2.6. N-[(2R,3R)-1-(Bis(4-methoxyphenyl)(phenyl)methoxy)-3-hydroxybutan-2-yl]-pentafluorobenzamide (2c)

To a solution of N-[(2R,3R)-1,3-dihydroxybutan-2-yl]-pentafluorobenzamide (0.53 mmol) in pyridine (2.6 mL) at 0°C, diisopropylethylamine (0.79 mmol), 4,4′-dimethoxytritylchloride (0.79 mmol) and 4-dimethylaminopyridine (0.1 mmol) were added. After 15 min the mixture was allowed to reach room temperature, then it was stirred for 24 h, and finally the reaction was quenched with methanol. The solvent was evaporated under vacuum, and the residue was purified by flash chromatography (cyclohexane-EtOAc 3 : 1). The desired compound was isolated as a yellowish solid (87 mg, 27%). 1H NMR, (400 Mz, CDCl3): 7.39 (d,  Hz, 1H), 7.29 (d,  Hz, 4H), 7.31–7.27 (m, 2H), 7.24–7.18 (m, 1H), 6.83 (d,  Hz, 4H) 6.69 (d,  Hz, 1H), 4.13 (d,  Hz, 1H), 4.15–4.10 (m, 1H), 3.79 (s, 6H), 3.49 (system ABX,  Hz,  Hz, and  Hz, 2H), and 1.20 (d,  Hz, 3H). 13C NMR, (100 Mz, CDCl3): 158.7 (C), 157.6 (C), 144.1 (C), 135.3 (C), 135.0 (C), 129.9 (CH), 129.8 (CH), 129.1 (C), 128.1 (CH), 127.7 (CH), 127.1 (CH), 115.9 (C), 114.7 (C), 113.3 (CH), 113.1 (CH), 87.0 (C), 68.5 (CH2), 65.4 (CH), 55.2 (CH3), 54.1 (CH), 19.8 (CH3). 19F NMR, (376 MHz, CDCl3): −140.7 (m, 2F), −151.2 (t,  Hz, 1F), and −160.3 (m, 2F). HRMS (ESI+): m/z: calc for C32H28NO5F5Na ([M + Na]+) 624.1779, found 624.1784.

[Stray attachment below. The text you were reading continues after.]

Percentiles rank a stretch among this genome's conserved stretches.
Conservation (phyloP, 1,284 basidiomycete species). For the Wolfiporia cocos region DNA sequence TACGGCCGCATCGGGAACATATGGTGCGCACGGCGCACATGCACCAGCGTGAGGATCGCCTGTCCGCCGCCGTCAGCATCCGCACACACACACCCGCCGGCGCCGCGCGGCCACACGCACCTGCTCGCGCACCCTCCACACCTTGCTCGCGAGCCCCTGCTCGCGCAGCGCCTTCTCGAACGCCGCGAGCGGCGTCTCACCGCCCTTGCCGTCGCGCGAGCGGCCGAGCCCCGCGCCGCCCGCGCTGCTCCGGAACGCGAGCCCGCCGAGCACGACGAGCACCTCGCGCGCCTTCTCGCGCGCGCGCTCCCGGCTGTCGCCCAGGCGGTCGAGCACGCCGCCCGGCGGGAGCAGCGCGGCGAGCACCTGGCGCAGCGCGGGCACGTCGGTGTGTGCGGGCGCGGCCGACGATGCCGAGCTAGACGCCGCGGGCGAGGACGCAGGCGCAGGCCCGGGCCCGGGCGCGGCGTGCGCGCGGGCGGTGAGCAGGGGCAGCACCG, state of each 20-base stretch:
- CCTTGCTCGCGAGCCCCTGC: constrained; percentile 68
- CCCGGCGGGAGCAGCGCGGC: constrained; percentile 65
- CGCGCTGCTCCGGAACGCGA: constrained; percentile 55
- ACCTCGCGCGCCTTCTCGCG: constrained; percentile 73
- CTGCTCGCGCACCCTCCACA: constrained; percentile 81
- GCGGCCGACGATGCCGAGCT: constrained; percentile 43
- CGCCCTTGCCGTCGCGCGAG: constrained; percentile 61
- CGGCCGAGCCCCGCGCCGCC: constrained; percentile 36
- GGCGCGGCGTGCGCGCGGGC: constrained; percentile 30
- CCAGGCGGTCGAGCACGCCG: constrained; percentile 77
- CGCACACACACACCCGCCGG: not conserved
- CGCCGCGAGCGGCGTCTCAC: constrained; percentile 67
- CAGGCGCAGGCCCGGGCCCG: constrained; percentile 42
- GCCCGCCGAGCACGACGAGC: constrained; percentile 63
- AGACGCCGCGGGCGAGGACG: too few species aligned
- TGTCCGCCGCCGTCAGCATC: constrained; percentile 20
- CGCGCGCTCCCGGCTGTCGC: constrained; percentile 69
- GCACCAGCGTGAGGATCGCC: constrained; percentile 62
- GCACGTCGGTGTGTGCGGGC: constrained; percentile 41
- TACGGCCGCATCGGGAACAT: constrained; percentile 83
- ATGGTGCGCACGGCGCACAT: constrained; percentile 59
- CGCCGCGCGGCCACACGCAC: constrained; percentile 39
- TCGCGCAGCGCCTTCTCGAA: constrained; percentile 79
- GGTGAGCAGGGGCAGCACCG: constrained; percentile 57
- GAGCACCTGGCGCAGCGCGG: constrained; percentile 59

2.7. Functionalization of CPG Solid Supports (3b-3c)

The DMT derivatives (2b-2c) were reacted with succinic anhydride and then incorporated on a long-chain alkylamine-controlled pore glass support (LCAA-CPG) as follows. The DMT derivative (0.09 mmol) was dried by evaporation with anhydrous ACN under reduced pressure. The residue was dissolved in anhydrous pyridine (5 mL) under argon. Succinic anhydride (0.22 mmol) and DMAP (0.05 mmol) were dissolved in 1 mL of pyridine and added to the solution. After 4 h of stirring at room temperature, succinic anhydride (0.22 mmol) and DMAP (0.05 mmol) were dissolved in 1 mL of pyridine and added to the solution. The reaction mixture was allowed to react overnight. The solvent was removed under reduced pressure, and the residue was dissolved in toluene (  mL) and evaporated to dryness. The resulting material was dissolved in dichloromethane (20 mL). The organic phase was washed twice with 10% NaHCO3 (15 mL) and brine (15 mL), dried over MgSO4, and evaporated to dryness. The resulting monosuccinate derivative was used in the next step without further purification.